After an earlier post discussing the relationship between the S&P-500 and the price of gold, I received a number of questions on how “black gold” (i.e., oil) might play into the analysis.
The chart below shows a comparison of these two popular commodity indicators. The chart shows a very long-term view (going back to 1945) of how many barrels of oil could be purchased for a single ounce of gold.
This number is essentially the number of barrels of oil it takes to purchase an ounce of gold. It was as high as 34 barrels in the mid-’70s and as low as 7 barrels in the past decade prior to gold’s recent run-up in price. This ratio has frankly shown itself to be quite erratic so coming up with a definition of “normal” seems a bit of a stretch; however, I’ll try anyway :-).
There seems to be a tendency for the relatively wide range of 8 to 20 barrels of oil per ounce of gold with an average around 14 barrels. For the decades after World War II, it hovered relatively consistently around 12 barrels.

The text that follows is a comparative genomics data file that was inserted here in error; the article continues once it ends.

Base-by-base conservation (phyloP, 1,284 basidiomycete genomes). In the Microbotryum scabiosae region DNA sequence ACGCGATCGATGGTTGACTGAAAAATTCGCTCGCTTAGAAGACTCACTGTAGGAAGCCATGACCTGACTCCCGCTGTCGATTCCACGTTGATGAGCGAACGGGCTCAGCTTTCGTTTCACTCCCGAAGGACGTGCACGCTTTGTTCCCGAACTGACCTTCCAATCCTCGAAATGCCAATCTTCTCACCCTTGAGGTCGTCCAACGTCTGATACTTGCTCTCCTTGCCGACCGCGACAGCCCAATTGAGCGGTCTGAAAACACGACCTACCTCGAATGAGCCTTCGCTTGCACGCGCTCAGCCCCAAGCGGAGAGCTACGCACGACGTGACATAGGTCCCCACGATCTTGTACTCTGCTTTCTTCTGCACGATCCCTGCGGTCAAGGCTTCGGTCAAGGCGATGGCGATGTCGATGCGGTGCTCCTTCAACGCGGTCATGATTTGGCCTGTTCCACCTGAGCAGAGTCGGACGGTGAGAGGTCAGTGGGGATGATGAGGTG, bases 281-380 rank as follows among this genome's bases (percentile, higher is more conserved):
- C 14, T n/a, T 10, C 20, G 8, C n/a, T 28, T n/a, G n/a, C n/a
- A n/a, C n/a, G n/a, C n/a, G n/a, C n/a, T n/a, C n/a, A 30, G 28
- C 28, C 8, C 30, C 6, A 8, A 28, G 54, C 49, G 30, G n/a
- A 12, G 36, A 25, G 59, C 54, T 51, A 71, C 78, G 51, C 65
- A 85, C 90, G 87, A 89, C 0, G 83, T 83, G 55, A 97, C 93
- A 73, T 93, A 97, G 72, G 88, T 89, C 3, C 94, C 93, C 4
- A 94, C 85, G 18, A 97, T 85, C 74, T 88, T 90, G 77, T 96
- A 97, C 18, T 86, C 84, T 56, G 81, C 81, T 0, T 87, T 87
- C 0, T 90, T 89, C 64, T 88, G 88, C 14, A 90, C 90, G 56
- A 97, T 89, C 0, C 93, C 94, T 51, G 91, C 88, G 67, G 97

We are currently sitting at roughly 16 barrels, certainly within that long-term range, but above the longer-term average of 14.
It’s interesting to note that oil is not a persistent commodity; that is, at some point, there will be no more oil since it is actually consumed and turned into energy. Gold, on the other hand, retains its identity as gold irrespective of use.
The big question, then, is will we hit a point, as oil supplies start to show clear signs of exhaustion, that oil prices will skyrocket until its completely consumed or will we be able to transition to an alternative energy source in time?